When President John F. Kennedy formed a federal-state committee in 1963 known as the President’s Appalachian Regional Commission, one out of every three people living in Appalachia was living below the poverty line. Millions of Appalachians were fleeing for work in other regions, and per capita income was 23 percent lower than the U.S. average.
One of the solutions proposed by the ARC was to build over 3,000 miles of roads into Appalachia, roads that would bring jobs, wealth and modernization. And the roads did come. The alphabet soup of highway projects that came out of the ARC are visible everywhere in Appalachia today —– Corridor B, for example, or more commonly known as Interstate 26, was completed in 2003 at a cost of $250 million —– for the last nine miles of highway blasted through mountains from Asheville to Tennessee.
A small segment of Corridor K, which the ARC and NC DOT are working to complete, will come at a similar cost. Ten miles of Corridor K will come with a price tag of $350 million of federal and state tax dollars to blast a road from the Stecoah community through the Nantahala National Forest to Robbinsville. The ostensible reason for building the road is that it will solve Graham County’s problems of unemployment, poverty and isolation. These are serious problems, particularly since Graham’s unemployment and poverty rates are higher than state averages. But will building a four-lane highway solve these problems? The NC DOT claims it will.
Specifically, the DOT claims that a new four-lane highway will attract businesses, make commuting to work out of the county faster and easier, lure tourists who enjoy “reduced travel time and increased accessibility,” and improve access to medical facilities. What the DOT does not acknowledge is that highway construction jobs bring only a temporary bump in local spending and that very few of those dollars would circulate locally. Large crews and specialized equipment skills required by such a large project will likely mean importing many contract workers. Small rural economies have small economic multipliers, so few of those dollars will remain in the local economy. Contract workers will send paychecks to their families back home, and likely travel there themselves during their time off. Since the increased spending is known to be temporary, new retail businesses are unlikely to invest in new or expanded local stores.
Even after the highway is finished, an interstate through an isolated rural area carries people out as well as in, and would likely encourage Graham County residents to do more of their shopping outside the local area.
Expanding highway capacity in hopes of attracting manufacturers takes a backward-looking view of both the U.S. economy as a whole and this region in particular. Manufacturing jobs have declined throughout North Carolina’s western mountain counties, from 37 percent of the workforce in 1970 to 10 percent in 2007. It is not likely that a new four-lane highway will bring those jobs back, especially as fuel prices continue to climb over the coming decades.
Solid long-term economic development is based on the inherent strengths of an area. For Graham County, that includes a strong rural work ethic and unsurpassed wild natural surroundings. An interstate will not contribute to the former, and it will seriously damage the latter.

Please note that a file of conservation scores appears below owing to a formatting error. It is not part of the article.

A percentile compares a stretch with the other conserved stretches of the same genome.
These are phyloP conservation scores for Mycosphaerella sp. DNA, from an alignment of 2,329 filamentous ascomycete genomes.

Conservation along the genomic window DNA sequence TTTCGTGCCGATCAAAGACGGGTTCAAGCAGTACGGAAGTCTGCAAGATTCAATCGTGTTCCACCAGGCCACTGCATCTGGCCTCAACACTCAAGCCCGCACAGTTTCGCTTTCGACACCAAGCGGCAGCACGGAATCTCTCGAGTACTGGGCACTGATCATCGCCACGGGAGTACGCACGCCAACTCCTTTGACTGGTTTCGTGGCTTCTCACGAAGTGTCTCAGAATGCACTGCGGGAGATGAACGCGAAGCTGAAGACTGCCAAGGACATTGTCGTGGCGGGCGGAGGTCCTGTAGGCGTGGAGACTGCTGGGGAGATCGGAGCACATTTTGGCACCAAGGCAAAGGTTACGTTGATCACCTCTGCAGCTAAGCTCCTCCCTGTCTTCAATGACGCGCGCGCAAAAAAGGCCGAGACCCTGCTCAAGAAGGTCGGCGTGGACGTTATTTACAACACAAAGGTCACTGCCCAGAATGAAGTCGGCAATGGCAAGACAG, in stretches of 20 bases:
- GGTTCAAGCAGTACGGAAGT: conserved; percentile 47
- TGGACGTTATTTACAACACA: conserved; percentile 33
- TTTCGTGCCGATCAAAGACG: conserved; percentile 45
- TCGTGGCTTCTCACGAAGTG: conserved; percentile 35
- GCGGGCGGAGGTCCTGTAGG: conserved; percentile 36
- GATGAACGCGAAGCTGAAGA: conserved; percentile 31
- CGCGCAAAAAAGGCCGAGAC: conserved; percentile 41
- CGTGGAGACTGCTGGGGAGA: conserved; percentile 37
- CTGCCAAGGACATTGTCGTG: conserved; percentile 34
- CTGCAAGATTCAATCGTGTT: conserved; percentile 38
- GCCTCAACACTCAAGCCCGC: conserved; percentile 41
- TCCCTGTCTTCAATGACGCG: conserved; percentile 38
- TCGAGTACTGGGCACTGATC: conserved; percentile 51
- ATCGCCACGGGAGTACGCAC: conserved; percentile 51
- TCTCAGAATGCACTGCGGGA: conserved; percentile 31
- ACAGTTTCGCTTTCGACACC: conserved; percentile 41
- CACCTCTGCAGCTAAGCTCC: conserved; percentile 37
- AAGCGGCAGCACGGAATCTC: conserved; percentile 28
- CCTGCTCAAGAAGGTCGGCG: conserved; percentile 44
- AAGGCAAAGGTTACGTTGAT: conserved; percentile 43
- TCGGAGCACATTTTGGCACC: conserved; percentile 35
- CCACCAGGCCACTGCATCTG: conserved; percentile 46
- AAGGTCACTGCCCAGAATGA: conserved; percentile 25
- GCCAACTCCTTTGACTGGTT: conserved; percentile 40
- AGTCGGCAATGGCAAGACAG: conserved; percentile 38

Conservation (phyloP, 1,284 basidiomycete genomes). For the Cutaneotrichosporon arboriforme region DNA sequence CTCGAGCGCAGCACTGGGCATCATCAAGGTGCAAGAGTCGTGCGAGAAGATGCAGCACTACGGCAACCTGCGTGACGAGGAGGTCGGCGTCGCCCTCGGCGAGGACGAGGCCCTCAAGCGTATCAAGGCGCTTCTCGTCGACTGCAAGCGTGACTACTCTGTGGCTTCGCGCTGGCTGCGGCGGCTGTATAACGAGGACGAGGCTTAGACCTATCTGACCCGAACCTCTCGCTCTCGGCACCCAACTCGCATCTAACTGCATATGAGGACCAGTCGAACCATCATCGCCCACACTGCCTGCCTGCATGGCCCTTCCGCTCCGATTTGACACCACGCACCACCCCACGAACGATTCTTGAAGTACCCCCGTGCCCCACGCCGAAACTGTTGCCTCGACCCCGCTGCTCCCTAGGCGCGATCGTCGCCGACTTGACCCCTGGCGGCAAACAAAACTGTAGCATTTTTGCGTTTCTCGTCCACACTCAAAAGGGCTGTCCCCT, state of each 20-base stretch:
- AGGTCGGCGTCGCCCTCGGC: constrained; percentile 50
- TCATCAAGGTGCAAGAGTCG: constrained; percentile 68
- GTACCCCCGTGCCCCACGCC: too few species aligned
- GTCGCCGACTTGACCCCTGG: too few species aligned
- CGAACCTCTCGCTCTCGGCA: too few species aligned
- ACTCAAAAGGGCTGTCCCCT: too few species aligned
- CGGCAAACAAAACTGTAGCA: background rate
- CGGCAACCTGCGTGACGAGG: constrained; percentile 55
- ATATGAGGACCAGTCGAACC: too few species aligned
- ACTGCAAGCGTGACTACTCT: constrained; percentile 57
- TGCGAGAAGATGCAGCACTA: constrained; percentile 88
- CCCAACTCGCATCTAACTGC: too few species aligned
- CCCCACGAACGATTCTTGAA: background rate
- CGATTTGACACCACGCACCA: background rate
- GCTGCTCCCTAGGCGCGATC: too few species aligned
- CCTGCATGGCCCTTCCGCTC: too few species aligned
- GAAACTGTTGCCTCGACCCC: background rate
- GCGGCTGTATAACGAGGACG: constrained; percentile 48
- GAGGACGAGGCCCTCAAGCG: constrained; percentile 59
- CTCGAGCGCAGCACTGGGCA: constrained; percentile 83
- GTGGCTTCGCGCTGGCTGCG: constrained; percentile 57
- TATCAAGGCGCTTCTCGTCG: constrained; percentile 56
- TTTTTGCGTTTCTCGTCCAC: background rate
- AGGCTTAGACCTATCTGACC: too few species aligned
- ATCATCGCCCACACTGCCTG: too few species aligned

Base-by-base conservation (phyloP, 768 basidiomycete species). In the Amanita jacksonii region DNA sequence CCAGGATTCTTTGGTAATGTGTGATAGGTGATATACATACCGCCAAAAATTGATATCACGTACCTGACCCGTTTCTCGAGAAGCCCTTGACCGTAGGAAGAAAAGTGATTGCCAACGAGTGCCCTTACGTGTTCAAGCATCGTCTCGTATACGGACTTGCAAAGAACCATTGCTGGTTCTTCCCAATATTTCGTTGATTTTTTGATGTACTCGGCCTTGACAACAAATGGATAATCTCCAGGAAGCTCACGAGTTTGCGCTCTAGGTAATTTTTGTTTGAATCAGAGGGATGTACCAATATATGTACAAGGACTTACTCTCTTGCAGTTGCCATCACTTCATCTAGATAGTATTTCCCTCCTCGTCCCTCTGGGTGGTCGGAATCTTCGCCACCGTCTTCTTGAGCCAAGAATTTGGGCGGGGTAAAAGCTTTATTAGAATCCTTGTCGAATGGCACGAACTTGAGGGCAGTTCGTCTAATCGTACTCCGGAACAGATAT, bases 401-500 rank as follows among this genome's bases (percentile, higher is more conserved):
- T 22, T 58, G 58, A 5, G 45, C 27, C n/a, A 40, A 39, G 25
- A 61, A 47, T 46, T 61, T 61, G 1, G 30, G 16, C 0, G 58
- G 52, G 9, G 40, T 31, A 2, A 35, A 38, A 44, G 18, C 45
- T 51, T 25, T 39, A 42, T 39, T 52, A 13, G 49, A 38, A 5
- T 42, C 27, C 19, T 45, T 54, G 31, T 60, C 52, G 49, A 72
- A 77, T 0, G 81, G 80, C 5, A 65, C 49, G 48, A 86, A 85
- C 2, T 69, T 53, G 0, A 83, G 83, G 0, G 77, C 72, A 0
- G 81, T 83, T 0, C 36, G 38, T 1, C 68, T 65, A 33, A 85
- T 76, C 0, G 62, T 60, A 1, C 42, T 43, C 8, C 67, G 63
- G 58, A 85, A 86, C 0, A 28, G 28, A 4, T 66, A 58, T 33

Jack Schultz, author of Boom Town USA: The 7 Keys to Big Success in Small Towns, documents the increasing popularity of small rural towns as the fastest growing economies in the nation. Increasingly, entrepreneurs are moving to these places because of their natural beauty and small-town atmosphere, and they bring their businesses and their retirement incomes with them. Schultz names Highlands as one of the “Golden Eagles” — the top 100 “Agurbs” in the nation. Highlands’ location is very similar to Robinsville’s: it’s in a valley surrounded by Western North Carolina’s beautiful mountains and is at a similar distance from interstate access. Clearly, an interstate is not necessary for economic success in this part of the state
At the other end of the state, Tyrrell County is featured in another recent publication, Balancing Nature and Commerce in Gateway Communities. The least populated of all North Carolina counties (Graham is 98th), Tyrrell County has chosen to turn its remoteness into a marketing advantage. The county bills itself as “unspoiled, uncrowded, uncomplicated,” with attractions ranging from red wolves to the Scuppernong River nature trail. Per-capita personal income has risen by 11 percent (after adjusting for inflation) since the Balancing Nature and Commerce book was written, and Tyrell County’s unemployment rate now ranks 42nd in the state compared to Graham County’s fourth (November. 2007 data).
According to the Graham County Chamber of Commerce web site, “Graham County, filled with Smoky Mountain adventures, is becoming better known every year. With a natural beauty still unspoiled by crowds, it is truly a rare find in today’s world.”
If Graham intends to keep it this way, the county had best ask the ARC to provide Graham with a cash alternative to this destructive highway, and invest instead in the long-term preservation of the goose that will hopefully continue to lay golden eggs for years to come. Strip malls, convenience stores, and chain restaurants that come with the type of highway DOT is proposing will only strangle the life out of it.